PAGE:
• New headquarters
  • Budget and strategy for 2016-2019
  • Revision of constitution and convention - in particular the work on a stable constitution
  • Public access to ITU-documents
  • Reforming the work on the Radio regulations board RRB
  • IMAC (Independent Management Advisory Committee)
  • Global flight tracking
to give an impression of the Non-Internet related discussions at the conference.

He then went on to discuss the Internet related resolutions:

Resolution 101: Internet Protocol-based networks:
Proposal to give ITU a role in IP address allocations and Internet Exchange Points and that members states to prevent illegal surveillance of the Internet. In the end it was agreed that ITU will not duplicate the work done by the RIRs or the organisations already supporting IXPs

Resolution 102: The ITU's role with regard to international public policy issues pertaining to the Internet and the management of Internet resources, including domain names and addresses:
The proposal was that all “public policy” issues in related to Internet Governance should be within ITU and the jurisdiction of the member states. The European proposal was that this should be done in open and transparent, with increased cooperation with other relevant bodies.

Resolution 133: Role of administrations of Member States in the management of internationalized (multilingual) domain names:
The proposal for the ITU to take a leading role in developing domain-names in other languages than English. Several states would not recognise the work done by ICANN because it had not been done by the ITU. The European position was to increase cooperation with other organisations to strengthen the multi-stakeholder model.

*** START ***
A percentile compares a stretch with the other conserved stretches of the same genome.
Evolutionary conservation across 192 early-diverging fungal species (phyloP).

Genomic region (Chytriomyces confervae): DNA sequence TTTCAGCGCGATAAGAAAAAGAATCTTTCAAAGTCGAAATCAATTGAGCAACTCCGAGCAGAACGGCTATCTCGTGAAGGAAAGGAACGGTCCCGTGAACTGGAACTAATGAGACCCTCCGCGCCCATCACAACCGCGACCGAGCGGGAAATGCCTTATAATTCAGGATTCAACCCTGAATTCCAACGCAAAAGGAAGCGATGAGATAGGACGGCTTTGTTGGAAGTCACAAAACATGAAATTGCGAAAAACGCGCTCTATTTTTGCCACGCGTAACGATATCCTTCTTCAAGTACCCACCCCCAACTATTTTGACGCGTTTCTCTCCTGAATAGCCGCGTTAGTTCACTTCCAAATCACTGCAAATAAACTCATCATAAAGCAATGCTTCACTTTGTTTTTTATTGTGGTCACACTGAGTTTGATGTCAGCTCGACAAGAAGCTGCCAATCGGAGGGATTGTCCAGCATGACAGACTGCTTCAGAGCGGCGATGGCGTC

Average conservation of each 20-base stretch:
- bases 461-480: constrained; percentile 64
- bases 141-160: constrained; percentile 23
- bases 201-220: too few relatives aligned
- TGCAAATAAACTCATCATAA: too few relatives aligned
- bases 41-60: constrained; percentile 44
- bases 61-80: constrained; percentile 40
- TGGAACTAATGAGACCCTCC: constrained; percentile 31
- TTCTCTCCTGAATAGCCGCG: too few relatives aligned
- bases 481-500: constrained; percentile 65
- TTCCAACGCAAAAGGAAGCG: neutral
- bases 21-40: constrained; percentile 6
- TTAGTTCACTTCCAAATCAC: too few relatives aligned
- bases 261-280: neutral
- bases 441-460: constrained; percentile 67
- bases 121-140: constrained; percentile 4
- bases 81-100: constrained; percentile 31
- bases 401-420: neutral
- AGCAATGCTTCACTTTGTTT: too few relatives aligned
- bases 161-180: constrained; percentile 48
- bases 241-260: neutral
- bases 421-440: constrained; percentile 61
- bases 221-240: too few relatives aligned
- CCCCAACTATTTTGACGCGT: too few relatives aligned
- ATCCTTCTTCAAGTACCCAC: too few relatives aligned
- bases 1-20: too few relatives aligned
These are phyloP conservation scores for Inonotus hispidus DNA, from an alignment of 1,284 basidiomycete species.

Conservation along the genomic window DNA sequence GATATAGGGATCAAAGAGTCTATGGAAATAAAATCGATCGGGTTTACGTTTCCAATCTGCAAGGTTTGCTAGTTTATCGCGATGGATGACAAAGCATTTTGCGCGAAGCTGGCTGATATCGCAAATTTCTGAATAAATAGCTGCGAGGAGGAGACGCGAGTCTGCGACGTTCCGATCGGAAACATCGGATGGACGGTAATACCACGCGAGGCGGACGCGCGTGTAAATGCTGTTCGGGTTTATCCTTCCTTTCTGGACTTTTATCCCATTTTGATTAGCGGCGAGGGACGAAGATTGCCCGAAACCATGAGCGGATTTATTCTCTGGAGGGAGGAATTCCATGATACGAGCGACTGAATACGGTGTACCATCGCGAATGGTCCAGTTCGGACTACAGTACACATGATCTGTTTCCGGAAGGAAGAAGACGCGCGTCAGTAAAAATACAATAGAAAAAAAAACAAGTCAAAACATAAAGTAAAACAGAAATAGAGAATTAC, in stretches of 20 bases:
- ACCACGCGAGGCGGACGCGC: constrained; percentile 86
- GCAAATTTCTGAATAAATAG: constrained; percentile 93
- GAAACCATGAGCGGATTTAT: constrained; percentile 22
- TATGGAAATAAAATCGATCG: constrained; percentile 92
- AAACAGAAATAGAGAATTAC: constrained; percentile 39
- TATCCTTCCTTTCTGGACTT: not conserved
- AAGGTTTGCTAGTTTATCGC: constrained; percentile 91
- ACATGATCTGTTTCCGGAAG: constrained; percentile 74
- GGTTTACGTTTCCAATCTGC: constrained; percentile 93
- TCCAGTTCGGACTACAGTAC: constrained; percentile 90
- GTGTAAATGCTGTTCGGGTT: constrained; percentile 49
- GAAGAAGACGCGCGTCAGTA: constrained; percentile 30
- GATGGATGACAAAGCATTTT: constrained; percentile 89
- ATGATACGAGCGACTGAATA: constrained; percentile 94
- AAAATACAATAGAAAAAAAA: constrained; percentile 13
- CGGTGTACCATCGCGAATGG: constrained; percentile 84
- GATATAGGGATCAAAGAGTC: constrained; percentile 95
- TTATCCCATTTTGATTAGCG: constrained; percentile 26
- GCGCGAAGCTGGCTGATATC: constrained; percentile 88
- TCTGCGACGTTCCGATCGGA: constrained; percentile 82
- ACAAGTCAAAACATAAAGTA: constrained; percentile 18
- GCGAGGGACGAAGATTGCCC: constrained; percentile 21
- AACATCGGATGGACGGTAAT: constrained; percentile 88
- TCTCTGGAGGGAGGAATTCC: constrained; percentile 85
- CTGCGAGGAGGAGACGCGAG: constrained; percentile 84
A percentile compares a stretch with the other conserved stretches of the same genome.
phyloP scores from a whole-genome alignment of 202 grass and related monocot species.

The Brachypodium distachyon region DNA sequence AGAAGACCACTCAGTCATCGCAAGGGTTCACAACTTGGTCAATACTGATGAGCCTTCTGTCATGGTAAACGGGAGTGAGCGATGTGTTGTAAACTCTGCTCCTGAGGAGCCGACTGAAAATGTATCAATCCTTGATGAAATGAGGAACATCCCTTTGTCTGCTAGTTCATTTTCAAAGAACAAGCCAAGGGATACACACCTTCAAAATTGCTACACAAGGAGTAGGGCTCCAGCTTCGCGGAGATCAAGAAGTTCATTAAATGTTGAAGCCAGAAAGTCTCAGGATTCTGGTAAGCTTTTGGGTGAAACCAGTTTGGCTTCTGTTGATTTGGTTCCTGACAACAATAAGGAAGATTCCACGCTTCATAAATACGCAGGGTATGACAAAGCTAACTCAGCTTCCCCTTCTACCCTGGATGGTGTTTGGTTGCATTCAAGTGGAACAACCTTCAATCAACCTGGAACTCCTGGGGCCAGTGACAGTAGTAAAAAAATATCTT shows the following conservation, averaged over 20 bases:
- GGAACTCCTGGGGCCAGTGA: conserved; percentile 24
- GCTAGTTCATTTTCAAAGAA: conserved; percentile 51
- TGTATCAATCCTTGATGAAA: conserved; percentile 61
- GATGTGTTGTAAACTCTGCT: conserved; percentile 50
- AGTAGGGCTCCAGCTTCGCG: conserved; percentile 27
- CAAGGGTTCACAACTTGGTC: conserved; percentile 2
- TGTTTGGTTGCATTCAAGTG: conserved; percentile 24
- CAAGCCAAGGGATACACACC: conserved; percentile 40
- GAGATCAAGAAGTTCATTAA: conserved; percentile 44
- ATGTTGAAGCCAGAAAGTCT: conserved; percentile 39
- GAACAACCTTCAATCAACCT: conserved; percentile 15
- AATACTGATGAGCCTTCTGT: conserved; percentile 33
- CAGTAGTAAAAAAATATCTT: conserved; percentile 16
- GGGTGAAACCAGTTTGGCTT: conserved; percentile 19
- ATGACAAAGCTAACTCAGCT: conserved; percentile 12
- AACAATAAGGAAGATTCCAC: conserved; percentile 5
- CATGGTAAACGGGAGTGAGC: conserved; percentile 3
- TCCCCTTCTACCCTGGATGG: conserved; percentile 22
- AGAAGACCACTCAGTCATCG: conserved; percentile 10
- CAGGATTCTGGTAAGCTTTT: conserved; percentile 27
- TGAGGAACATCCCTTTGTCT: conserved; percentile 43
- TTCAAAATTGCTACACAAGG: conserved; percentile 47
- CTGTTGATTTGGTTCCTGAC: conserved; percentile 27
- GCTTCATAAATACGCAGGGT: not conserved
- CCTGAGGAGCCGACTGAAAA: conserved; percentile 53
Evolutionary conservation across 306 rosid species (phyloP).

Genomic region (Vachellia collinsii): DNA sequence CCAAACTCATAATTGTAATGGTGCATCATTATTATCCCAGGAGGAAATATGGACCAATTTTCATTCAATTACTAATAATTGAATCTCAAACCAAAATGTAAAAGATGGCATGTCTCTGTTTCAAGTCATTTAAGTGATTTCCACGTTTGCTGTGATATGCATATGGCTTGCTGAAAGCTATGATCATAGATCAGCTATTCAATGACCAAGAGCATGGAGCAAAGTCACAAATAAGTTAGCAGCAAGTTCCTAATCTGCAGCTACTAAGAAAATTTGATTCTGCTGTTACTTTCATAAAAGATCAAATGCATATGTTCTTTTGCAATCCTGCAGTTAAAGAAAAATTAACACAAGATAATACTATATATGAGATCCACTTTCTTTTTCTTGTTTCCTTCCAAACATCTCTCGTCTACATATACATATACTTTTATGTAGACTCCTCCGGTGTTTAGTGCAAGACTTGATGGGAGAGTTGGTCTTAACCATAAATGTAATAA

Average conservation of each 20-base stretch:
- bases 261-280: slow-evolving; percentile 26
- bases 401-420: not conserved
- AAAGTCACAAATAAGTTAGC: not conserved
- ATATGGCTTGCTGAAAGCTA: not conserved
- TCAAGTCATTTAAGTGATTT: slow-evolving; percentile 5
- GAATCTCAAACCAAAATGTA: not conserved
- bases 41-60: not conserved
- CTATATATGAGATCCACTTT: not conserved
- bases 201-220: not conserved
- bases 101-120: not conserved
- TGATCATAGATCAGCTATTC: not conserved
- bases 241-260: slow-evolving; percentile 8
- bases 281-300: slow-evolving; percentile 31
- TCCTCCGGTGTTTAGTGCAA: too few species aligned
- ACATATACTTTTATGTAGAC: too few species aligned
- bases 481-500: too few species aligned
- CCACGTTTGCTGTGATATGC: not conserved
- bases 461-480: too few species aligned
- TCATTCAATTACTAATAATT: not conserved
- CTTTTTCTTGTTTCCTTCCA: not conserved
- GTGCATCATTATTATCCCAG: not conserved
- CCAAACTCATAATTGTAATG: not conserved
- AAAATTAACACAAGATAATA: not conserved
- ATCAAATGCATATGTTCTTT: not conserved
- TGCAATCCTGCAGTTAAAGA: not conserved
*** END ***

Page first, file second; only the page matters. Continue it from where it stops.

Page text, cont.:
Resolution 180: Facilitating the transition from IPv4 to IPv6:
The proposal was that ITU should have a leading role in the development of Internet standards and make sure that all new user equipment are IPv6 compatible. There was also a proposal to conduct studies to establish ITU as a RIR ad that ITU should develop deadlines and principles to ease the transition to IPv6. In the end the resolution was changed so it was clear that developing countries still needs assistance to complete the transition to IPv6, and that ITU shall acknowledge the work already done. Member states are encouraged to increase focus on IPv6

In the end the results turned out pretty well.

Who should control the Internet? - IANA Stewardship transition